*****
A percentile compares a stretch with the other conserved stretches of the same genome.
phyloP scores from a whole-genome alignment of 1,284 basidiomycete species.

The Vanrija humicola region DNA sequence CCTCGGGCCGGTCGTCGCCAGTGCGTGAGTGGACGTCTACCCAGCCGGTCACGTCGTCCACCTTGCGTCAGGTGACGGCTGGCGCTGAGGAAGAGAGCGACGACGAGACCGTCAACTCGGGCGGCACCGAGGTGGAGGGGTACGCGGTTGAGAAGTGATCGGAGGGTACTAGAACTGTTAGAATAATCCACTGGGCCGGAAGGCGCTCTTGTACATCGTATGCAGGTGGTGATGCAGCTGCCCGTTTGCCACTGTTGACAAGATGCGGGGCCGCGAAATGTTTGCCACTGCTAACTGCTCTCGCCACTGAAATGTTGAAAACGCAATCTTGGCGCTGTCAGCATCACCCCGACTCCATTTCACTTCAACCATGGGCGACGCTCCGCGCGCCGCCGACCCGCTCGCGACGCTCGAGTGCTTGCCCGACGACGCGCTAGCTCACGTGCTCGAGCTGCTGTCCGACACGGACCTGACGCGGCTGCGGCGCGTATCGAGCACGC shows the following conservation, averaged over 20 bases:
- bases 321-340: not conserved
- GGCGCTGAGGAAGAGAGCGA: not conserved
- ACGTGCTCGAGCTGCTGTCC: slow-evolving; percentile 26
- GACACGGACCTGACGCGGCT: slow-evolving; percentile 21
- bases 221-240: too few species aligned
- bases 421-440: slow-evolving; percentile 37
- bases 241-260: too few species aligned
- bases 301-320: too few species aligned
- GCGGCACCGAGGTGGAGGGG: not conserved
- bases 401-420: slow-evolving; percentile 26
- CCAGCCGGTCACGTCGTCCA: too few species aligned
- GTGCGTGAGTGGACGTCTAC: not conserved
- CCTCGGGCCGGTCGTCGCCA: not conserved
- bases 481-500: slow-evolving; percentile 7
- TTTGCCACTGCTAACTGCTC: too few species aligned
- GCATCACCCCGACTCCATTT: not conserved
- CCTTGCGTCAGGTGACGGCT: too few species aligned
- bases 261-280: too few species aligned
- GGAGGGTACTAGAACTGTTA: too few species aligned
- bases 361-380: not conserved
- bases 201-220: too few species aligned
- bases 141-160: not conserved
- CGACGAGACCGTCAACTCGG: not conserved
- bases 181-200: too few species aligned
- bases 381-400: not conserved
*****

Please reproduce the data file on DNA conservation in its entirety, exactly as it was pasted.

A percentile compares a stretch with the other conserved stretches of the same genome.
phyloP scores from a whole-genome alignment of 1,284 basidiomycete species.

The Vanrija humicola region DNA sequence CCTCGGGCCGGTCGTCGCCAGTGCGTGAGTGGACGTCTACCCAGCCGGTCACGTCGTCCACCTTGCGTCAGGTGACGGCTGGCGCTGAGGAAGAGAGCGACGACGAGACCGTCAACTCGGGCGGCACCGAGGTGGAGGGGTACGCGGTTGAGAAGTGATCGGAGGGTACTAGAACTGTTAGAATAATCCACTGGGCCGGAAGGCGCTCTTGTACATCGTATGCAGGTGGTGATGCAGCTGCCCGTTTGCCACTGTTGACAAGATGCGGGGCCGCGAAATGTTTGCCACTGCTAACTGCTCTCGCCACTGAAATGTTGAAAACGCAATCTTGGCGCTGTCAGCATCACCCCGACTCCATTTCACTTCAACCATGGGCGACGCTCCGCGCGCCGCCGACCCGCTCGCGACGCTCGAGTGCTTGCCCGACGACGCGCTAGCTCACGTGCTCGAGCTGCTGTCCGACACGGACCTGACGCGGCTGCGGCGCGTATCGAGCACGC shows the following conservation, averaged over 20 bases:
- bases 321-340: not conserved
- GGCGCTGAGGAAGAGAGCGA: not conserved
- ACGTGCTCGAGCTGCTGTCC: slow-evolving; percentile 26
- GACACGGACCTGACGCGGCT: slow-evolving; percentile 21
- bases 221-240: too few species aligned
- bases 421-440: slow-evolving; percentile 37
- bases 241-260: too few species aligned
- bases 301-320: too few species aligned
- GCGGCACCGAGGTGGAGGGG: not conserved
- bases 401-420: slow-evolving; percentile 26
- CCAGCCGGTCACGTCGTCCA: too few species aligned
- GTGCGTGAGTGGACGTCTAC: not conserved
- CCTCGGGCCGGTCGTCGCCA: not conserved
- bases 481-500: slow-evolving; percentile 7
- TTTGCCACTGCTAACTGCTC: too few species aligned
- GCATCACCCCGACTCCATTT: not conserved
- CCTTGCGTCAGGTGACGGCT: too few species aligned
- bases 261-280: too few species aligned
- GGAGGGTACTAGAACTGTTA: too few species aligned
- bases 361-380: not conserved
- bases 201-220: too few species aligned
- bases 141-160: not conserved
- CGACGAGACCGTCAACTCGG: not conserved
- bases 181-200: too few species aligned
- bases 381-400: not conserved